Second Thought: Wednesday, March 23, 2005
A D V E R T I S E M E N T
A D V E R T I S E M E N T
The Great Social Security Heist

The president’s plan sounds like dem-a-goguery to some folks.

By JERRY LOBDILL

Did you know that the Social Security trust fund will be bankrupt by 2018? Did you know that when Social Security was begun in 1935 there were 42 people paying into the system for every person receiving benefits and that by 2040 that ratio will fall to two working people for every retiree? It’s called dem-o-graph-ics, folks. Whoa! Something’s gotta give here.
These are just some of the things that President George W. Bush has said in his drive to convince the country and Congress to effectively dismantle our Social Security system, and our Dallas-Fort Worth area Congressional delegation is 100 percent behind him. But the truth is that many of Bush’s claims make no sense.
The Social Security program was created to eliminate or at least lessen the human misery associated with permanent loss of the ability to work, death of a breadwinner, poverty in old age, and many of the calamities that can befall families. It is a brilliant concept involving pooled risk and shared costs using funds earned by workers and funds paid in by their employers. Over the years it has proved to be the best-managed program our government has ever undertaken. Its problems are small potatoes compared to those associated with the overall United States economy, the additional strains that the Bush administration has imposed with his war of choice in Iraq, and his administration’s position that job outsourcing benefits Americans.
Before the Social Security program was established in 1935, there was no safety net for families whose breadwinner became disabled or died, for orphans, or for working people who were unable to save enough for their old age. Social Security has virtually eliminated these extreme hardship situations and provided a basic level of income for all workers who, for whatever reason, find themselves without sufficient means in their old age.
The president’s vaguely defined proposal is really a prescription for killing the Social Security program. The president says that, to save the program, one-third of the Social Security tax dollars will have to be invested in private investment accounts. (Think of brokerage fees!) It is not clear whether this one-third of the taxes would still be augmented by mandatory contributions from employers as is the situation today. (How do you suppose that will play out?) So with only two-thirds of the income and the same demographics, Social Security will be saved?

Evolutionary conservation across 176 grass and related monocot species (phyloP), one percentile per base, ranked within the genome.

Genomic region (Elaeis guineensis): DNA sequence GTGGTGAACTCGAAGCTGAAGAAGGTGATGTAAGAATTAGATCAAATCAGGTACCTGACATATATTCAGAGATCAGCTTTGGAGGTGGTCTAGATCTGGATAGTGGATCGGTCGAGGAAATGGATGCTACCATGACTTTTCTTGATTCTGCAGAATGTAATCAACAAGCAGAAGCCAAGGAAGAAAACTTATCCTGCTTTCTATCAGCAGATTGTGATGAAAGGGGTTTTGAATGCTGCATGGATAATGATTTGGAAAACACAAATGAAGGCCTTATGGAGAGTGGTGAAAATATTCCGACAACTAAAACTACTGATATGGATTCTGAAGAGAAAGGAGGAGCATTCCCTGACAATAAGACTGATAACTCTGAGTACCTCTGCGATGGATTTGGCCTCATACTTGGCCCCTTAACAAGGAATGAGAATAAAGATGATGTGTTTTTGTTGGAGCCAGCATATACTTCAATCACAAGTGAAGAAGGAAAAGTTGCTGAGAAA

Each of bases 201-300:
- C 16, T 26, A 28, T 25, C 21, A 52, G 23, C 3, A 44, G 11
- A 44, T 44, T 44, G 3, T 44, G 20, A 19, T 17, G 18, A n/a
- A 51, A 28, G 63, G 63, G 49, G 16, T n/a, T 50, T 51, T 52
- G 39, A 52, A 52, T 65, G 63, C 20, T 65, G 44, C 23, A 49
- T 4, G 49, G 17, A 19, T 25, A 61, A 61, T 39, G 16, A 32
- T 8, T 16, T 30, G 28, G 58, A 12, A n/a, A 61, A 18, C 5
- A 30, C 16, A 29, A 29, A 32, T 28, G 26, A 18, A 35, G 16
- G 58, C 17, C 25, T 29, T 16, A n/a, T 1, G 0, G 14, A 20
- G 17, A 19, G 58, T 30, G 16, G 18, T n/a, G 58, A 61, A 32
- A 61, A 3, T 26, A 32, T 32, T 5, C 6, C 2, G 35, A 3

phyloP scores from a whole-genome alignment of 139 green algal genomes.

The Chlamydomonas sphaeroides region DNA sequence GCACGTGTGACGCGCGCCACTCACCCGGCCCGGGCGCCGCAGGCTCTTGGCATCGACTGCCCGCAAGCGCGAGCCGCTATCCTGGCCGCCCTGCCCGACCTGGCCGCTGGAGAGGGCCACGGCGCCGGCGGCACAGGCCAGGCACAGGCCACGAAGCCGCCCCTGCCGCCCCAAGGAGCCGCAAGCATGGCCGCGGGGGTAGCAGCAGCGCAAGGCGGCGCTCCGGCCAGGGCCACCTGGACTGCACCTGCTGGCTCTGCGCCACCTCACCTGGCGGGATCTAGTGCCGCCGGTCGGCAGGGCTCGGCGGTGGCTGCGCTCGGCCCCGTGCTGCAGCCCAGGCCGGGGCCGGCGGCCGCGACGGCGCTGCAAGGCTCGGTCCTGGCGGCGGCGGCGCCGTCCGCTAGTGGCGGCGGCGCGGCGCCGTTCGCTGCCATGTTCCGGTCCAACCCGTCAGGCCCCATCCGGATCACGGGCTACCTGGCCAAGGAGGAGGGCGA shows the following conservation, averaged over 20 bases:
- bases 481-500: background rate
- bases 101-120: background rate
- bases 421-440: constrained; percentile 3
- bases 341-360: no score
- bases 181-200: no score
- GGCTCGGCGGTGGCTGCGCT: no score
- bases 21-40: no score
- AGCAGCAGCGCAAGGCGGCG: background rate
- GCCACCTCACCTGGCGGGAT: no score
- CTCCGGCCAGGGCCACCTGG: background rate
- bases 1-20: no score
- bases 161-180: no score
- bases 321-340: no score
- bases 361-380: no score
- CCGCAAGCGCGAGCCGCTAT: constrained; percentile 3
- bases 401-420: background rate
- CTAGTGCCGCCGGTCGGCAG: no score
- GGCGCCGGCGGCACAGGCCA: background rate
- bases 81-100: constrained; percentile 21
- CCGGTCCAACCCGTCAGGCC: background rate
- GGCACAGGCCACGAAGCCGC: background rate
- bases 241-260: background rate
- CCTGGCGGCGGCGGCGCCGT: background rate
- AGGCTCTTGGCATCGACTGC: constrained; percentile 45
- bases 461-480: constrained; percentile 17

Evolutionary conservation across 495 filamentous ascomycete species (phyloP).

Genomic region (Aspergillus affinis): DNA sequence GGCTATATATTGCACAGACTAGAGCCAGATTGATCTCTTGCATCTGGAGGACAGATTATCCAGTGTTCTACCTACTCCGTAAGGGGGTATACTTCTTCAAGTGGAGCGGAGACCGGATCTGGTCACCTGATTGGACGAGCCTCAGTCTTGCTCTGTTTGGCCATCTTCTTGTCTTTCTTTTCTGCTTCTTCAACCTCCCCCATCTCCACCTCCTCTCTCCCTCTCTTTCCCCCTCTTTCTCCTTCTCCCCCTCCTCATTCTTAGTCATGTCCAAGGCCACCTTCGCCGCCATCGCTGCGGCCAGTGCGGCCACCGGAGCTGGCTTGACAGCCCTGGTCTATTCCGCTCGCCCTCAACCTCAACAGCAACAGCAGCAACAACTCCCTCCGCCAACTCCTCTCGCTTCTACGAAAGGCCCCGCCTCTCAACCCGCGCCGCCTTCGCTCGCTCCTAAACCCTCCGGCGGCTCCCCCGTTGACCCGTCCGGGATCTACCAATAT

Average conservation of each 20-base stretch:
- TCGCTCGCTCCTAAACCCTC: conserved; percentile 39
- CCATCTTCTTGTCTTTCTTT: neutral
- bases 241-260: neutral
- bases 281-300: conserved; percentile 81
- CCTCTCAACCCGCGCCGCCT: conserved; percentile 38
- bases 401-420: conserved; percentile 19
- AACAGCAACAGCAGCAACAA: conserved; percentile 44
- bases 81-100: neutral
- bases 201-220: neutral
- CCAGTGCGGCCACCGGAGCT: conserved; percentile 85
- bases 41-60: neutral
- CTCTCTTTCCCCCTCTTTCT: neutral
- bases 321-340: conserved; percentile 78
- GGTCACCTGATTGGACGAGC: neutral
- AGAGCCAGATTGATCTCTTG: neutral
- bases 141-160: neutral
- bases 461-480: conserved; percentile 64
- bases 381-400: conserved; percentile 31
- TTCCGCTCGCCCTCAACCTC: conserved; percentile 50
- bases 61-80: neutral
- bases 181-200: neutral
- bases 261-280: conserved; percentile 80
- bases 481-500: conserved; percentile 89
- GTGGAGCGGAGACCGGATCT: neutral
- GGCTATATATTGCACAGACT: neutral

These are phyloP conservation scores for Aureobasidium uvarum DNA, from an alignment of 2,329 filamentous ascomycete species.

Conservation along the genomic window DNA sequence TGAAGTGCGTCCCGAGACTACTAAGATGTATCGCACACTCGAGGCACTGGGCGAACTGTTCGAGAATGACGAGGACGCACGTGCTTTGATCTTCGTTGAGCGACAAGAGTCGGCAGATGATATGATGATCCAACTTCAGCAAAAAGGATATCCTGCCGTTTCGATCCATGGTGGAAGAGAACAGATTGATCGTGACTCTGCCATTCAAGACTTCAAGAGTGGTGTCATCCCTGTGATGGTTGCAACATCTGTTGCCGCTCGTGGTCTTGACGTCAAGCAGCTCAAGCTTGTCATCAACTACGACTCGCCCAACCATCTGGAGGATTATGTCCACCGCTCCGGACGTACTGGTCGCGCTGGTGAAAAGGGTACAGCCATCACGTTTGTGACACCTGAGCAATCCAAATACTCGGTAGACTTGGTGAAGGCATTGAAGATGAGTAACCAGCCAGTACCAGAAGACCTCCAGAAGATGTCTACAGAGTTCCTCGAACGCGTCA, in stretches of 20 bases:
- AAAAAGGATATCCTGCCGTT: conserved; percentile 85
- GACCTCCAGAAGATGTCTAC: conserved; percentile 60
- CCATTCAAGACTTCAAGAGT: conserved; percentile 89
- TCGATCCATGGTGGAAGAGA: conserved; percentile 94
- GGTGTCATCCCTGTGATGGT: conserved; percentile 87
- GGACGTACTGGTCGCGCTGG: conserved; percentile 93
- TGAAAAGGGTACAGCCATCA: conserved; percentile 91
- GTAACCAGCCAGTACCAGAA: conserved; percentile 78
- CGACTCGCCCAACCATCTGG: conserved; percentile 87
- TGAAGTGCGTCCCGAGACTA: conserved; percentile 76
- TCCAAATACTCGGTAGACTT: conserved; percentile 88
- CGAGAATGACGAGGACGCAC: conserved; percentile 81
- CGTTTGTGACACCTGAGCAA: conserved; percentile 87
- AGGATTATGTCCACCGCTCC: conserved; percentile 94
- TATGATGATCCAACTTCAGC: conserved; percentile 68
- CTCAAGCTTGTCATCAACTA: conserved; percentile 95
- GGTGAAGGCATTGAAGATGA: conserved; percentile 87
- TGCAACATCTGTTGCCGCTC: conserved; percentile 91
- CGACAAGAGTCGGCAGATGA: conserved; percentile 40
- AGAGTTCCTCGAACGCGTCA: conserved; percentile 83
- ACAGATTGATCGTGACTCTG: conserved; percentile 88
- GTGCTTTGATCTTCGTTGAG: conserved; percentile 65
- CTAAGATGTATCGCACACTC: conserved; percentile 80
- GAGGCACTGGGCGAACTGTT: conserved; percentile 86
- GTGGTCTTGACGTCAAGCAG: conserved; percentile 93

The president himself has admitted that privatization does not solve the alleged funding crisis. Most analysts agree that the transition cost of this privatization will increase the costs of Social Security by about $1 trillion in the first decade and an additional $3.5 trillion in the second decade. The total amount of Treasury securities the trust fund now holds is near $2 trillion, and Bush’s plan will increase that debt by another $4.5 trillion. Now, if the U.S. won’t be able to redeem the Treasury securities the trust fund is holding when they are needed (as critics claim), how will the U.S. be able to pay the additional $4.5 trillion needed to privatize the program?
The trust fund may last for another 75 years or be depleted by 2042, depending upon which projections we use. At that time its current tax revenues will provide about 73 percent of full benefits. Today U.S. revenues pay only 68 percent of its current yearly expenses. So 40 years from now, the Social Security program will have a better balance sheet than the entire U.S. government does today. If the condition of Social Security 40 years from now is a crisis today, what does that say about the U.S. economic condition today, never mind the future?
Finally, a privatized system will definitely have losers who will have to live in the kind of poverty and deprivation that was rampant before Social Security. That’s not an acceptable alternative to anyone who claims to be compassionate, is it?
Jerry Lobdill is a retired Fort Worth physicist and freelance writer and a “Howard Dean Democrat.”


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